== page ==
A LIVING HISTORY BLOG.

18TH CENTURY LIVING HISTORY IN AUSTRALIA.

Thursday, 15 August 2019

17C American Women: Women in the 17C Chesapeake (1680s)

17C American Women: Women in the 17C Chesapeake (1680s): In the 17th century, most women came to the Chesapeake as indentured servants. To pay for their passage, women usually worked seven years as...

Wednesday, 7 August 2019

17C American Women: 1676 Ann Cotton's Account of Bacon's Rebellion in ...

17C American Women: 1676 Ann Cotton's Account of Bacon's Rebellion in ...: In 1676, about 1,000 Virginians broke out of control led by a 29-year-old planter, Nathaniel Bacon. They fiercely resented Virginia's ...

Young Dark Emu By Bruce Pascoe.

Young Dark Emu, By Bruce Pascoe.
I have just finished reading the book Young Dark Emu by Bruce Pascoe, & to say that I am saddened by what I read would be an understatement. This book tells the true story of the Australian Aboriginal people, their lifestyles before the European invasion. We have been taught that the indigenous peoples of Australia were nomadic & had no permanent settlements, they lived in makeshift humpies & were continuously foraging for food. This is all a lie, these Aboriginal people had permanent towns, and their dwellings were very similar to the Woodland Indian wigwams in the New World. Some villages were within a fenced area, & they had extensive farmlands.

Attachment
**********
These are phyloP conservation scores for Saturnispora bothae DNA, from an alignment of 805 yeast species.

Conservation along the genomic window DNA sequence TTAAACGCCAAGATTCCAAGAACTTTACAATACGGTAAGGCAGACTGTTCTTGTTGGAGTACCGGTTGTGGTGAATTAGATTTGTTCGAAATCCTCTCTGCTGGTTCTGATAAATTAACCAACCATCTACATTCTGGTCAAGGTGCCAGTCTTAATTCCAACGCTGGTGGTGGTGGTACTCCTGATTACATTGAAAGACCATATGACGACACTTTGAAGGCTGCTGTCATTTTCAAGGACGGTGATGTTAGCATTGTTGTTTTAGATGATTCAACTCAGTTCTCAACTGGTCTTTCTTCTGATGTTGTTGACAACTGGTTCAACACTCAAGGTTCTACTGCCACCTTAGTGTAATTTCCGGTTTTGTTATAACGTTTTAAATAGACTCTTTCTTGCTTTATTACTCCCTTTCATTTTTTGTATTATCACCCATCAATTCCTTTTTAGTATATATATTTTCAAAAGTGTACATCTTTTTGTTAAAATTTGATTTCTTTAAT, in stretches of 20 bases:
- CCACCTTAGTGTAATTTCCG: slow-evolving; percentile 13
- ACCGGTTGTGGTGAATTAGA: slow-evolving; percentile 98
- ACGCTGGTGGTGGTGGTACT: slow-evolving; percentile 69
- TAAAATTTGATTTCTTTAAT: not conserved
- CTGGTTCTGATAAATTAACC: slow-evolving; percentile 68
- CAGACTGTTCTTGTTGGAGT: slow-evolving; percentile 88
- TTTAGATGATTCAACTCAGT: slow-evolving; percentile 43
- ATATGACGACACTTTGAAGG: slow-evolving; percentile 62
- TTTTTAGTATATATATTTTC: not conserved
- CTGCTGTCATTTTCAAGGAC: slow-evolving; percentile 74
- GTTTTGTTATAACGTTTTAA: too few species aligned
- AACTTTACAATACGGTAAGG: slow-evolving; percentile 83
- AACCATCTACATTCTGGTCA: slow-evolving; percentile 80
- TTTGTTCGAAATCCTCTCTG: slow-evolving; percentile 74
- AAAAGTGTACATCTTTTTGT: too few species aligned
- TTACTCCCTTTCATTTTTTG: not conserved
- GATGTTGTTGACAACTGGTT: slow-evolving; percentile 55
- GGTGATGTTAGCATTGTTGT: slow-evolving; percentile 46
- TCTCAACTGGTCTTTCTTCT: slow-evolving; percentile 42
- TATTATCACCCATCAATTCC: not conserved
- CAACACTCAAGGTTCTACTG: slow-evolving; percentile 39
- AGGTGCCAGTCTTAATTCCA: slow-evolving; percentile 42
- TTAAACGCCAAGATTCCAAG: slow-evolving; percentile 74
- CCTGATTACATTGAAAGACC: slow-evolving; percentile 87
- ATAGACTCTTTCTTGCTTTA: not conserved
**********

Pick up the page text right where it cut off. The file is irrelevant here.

Far from having continuously to forage, these native people farmed & harvested the land & stored their produce for use in hard times. When Australia was invaded, settled by white people, these Aboriginals were driven from their farms, their villages were burnt to the ground. Explorers robbed their food catches with no thought to what hardships this would case these people.
Fish traps & fish farming constructions dating back at least 40,000 years were found, does this sound like a people that had not already settled the land? The whites brought in cattle & sheep that destroyed the farm lands already there, they ate all the crops & trod down the malleable soil until it was hard. Some settlers found & used some of this farm land commenting on how good the soil was. They moved in on this good farm land taking it for themselves.  No wonder then that we read about nomadic tribes, they now had no choice. Their villages & farms destroyed, their stored food supplies robbed. They had no choice but to keep on the move to avoid these invaders, & even so many hundreds of them were systematically murdered, this was genocide. Those that were not killed were enslaved.
I urge you to read Young Dark Emu, it is an eye opener to say the least. To think of what we have lost, what the Aboriginals have lost due to the ignorance & pure maliciousness of the white settlers is soul destroying. As living historians living in Australia, this history is something we should know & share.
Keith.


Wednesday, 31 July 2019